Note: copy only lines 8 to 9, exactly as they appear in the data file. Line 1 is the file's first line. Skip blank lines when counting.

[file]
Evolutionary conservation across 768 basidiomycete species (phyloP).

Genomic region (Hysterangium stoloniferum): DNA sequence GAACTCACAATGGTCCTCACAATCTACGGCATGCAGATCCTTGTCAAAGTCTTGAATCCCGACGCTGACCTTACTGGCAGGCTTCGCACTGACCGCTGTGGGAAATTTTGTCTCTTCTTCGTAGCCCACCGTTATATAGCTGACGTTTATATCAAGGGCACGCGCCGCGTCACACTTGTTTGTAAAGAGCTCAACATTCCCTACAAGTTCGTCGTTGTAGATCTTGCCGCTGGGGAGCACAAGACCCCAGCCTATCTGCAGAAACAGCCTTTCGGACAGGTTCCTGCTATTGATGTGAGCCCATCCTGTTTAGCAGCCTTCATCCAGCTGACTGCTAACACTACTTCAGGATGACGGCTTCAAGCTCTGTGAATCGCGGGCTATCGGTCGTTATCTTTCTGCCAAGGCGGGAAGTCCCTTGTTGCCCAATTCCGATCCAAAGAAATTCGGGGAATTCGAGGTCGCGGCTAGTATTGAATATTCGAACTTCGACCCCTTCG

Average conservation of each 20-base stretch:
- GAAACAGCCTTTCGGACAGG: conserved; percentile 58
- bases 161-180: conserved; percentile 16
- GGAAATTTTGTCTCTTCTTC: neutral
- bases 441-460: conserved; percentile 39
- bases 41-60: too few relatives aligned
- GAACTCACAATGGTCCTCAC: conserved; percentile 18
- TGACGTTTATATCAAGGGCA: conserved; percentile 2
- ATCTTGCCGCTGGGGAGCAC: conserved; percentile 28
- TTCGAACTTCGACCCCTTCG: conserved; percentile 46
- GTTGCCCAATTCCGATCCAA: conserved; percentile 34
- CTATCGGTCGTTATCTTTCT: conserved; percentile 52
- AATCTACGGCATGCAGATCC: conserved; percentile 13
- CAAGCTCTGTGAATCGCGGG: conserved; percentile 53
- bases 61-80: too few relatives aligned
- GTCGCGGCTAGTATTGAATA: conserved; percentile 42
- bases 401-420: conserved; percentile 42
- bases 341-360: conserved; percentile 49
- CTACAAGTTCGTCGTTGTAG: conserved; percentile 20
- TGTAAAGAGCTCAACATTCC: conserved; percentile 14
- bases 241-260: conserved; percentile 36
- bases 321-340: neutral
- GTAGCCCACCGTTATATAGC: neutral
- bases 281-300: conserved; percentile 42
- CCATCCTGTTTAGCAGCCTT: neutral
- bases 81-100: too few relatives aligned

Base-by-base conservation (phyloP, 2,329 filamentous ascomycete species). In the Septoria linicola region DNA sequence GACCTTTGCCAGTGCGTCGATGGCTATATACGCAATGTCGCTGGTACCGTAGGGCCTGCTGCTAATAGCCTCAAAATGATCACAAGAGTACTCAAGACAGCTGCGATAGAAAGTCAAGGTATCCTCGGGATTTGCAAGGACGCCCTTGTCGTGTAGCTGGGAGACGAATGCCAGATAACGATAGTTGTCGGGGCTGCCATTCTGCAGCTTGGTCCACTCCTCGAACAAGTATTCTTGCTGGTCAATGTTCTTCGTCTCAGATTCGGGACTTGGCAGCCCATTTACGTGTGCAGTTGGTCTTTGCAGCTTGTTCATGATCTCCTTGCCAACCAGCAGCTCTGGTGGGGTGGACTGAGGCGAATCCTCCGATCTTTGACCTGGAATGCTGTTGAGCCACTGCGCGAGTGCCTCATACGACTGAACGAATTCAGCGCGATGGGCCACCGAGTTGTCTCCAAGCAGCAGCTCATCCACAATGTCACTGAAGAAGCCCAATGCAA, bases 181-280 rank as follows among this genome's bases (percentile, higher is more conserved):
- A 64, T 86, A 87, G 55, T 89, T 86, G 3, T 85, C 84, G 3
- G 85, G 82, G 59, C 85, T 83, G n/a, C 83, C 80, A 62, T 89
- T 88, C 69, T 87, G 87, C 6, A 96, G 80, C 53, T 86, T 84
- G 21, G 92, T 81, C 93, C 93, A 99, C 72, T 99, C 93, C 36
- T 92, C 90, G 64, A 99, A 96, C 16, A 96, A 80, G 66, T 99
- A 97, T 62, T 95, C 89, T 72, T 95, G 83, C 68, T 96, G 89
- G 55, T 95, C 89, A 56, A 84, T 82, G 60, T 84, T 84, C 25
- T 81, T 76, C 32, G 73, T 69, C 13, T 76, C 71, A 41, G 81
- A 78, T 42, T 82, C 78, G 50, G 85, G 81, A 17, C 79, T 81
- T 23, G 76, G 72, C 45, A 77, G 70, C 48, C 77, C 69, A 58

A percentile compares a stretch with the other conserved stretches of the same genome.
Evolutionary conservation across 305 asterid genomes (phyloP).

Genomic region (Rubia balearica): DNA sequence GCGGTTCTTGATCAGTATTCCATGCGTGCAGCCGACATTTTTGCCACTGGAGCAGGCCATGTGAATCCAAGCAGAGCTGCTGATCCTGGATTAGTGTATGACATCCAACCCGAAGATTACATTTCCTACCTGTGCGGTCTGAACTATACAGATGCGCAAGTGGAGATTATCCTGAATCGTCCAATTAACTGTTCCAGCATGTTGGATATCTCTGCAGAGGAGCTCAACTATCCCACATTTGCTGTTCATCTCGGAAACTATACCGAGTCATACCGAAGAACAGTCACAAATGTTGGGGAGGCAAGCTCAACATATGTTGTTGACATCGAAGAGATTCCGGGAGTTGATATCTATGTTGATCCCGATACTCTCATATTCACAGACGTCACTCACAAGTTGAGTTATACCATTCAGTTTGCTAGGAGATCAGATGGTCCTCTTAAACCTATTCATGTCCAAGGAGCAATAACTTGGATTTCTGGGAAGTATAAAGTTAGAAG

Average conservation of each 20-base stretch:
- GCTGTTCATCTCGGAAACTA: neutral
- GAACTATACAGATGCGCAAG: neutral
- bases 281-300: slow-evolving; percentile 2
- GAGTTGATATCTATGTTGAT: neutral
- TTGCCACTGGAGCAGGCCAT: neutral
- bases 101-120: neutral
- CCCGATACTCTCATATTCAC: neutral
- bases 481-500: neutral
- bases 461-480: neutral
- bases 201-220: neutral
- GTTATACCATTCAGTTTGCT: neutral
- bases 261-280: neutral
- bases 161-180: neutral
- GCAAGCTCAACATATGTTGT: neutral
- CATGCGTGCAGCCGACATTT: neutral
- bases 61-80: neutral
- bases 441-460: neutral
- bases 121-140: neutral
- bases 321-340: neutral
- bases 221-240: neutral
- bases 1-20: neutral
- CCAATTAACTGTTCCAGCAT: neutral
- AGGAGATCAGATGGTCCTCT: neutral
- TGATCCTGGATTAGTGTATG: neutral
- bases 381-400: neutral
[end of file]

- bases 41-60: too few relatives aligned
- GAACTCACAATGGTCCTCAC: conserved; percentile 18